“It was unreal and a dream come true,” she said.
Aleah, 21, who does not recommend relaxers, credits the experience with helping her embrace her curly hair and inspiring her to pursue modeling, which she still does today.
“It opened my eyes at a young age and showed me exactly where I wanna be,” Aleah said. “The whole experience made me feel so special.”
While some follow-up responses have controversially revealed that not all models had in fact relaxed their hair for shoots, all the women who spoke to BuzzFeed confirmed that was not the case for them.
“We actually did perm our hair. Growing up we used the product we were on frequently,” Alexis said.
Years after these women first appeared on the products, further research has laid bare some of the dangers associated with using relaxers regularly or incorrectly, including damage to hair and potential increased risks of fibroids and breast cancer among Black women.
The information coincided with the natural hair movement, which saw a wave of Black women turn their backs on relaxers and embark on a natural hair journey.
“Hair care is self-love to me, and my current hair situation is usually directly related to how I feel,” said Jordan Kelley, who was 8 years old when she modeled for a Dark and Lovely relaxer kit.
“Before that job, I was completely natural, but getting a relaxer was mandatory because my hair was so thick,” she said. She’s now been on a natural hair journey for seven years.
Today, the 25-year-old registered nurse in South Carolina has gone back to wearing her hair naturally; she documents her hair journey on a dedicated Instagram account with just under 2,000 followers.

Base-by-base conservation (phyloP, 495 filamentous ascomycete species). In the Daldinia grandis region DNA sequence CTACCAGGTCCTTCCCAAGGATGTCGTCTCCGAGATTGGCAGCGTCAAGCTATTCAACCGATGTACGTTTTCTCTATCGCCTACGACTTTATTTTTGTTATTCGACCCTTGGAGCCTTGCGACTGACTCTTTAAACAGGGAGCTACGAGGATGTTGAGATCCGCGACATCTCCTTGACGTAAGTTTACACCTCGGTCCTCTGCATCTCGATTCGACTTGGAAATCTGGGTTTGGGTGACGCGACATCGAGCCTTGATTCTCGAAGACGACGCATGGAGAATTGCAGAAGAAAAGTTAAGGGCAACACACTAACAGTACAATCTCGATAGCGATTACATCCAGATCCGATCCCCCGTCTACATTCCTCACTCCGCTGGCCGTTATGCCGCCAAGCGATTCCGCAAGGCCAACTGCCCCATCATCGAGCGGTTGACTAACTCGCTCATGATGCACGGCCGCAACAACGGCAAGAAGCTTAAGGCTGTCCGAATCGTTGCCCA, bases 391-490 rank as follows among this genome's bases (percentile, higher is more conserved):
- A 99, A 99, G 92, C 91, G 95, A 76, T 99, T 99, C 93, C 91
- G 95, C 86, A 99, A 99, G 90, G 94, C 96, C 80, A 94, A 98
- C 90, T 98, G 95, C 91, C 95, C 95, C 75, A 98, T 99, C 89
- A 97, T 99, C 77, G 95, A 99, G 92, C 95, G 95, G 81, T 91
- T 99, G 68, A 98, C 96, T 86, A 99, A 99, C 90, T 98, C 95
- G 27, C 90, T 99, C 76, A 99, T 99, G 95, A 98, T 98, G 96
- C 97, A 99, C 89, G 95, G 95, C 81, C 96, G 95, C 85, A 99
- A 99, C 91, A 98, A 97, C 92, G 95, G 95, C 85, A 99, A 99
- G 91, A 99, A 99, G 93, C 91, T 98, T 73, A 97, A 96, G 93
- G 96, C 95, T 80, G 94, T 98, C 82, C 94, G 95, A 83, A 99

“Black hair is such a thing for Black women because it is our unique crown,” Kelley said. “It's one thing we have complete control over. Black hair can teach patience and instill confidence. It's so versatile and honestly trendsetting.”
Natalie Githu recalled being only 4 years old when she booked the modeling gig as the face of Dark and Lovely’s Beautiful Beginnings relaxer kit. At the shoot, she said, she wasn’t fully aware of what was happening or the impact that she would later have.
Githu said she was “honored” that her image had been seen by Black girls around the world who regularly tell her that they presented her photo to hairstylists as inspiration.
“To me, that is the biggest form of flattery,” Githu told BuzzFeed News.
The 24-year-old is presently studying for her film degree and shared how growing up, she attended a predominantly white all-girls school that had a strict hair policy, which often left her feeling like the odd one out.
“Black hair and Black texture wasn’t the norm at all,” Githu said. “It was a very taboo topic, and my hair was something I didn’t feel comfortable with, because I didn’t fit societal norms at that time.”
With the help of resources and education, Githu said, she is confident today about how her hair makes her feel irrespective of how it's styled, and that she had stopped chemically straightening her hair in 2018.
“Whether in an afro, relaxed, shaved, or braided, Black hair will always symbolize survival, resistance, and celebration,” she said.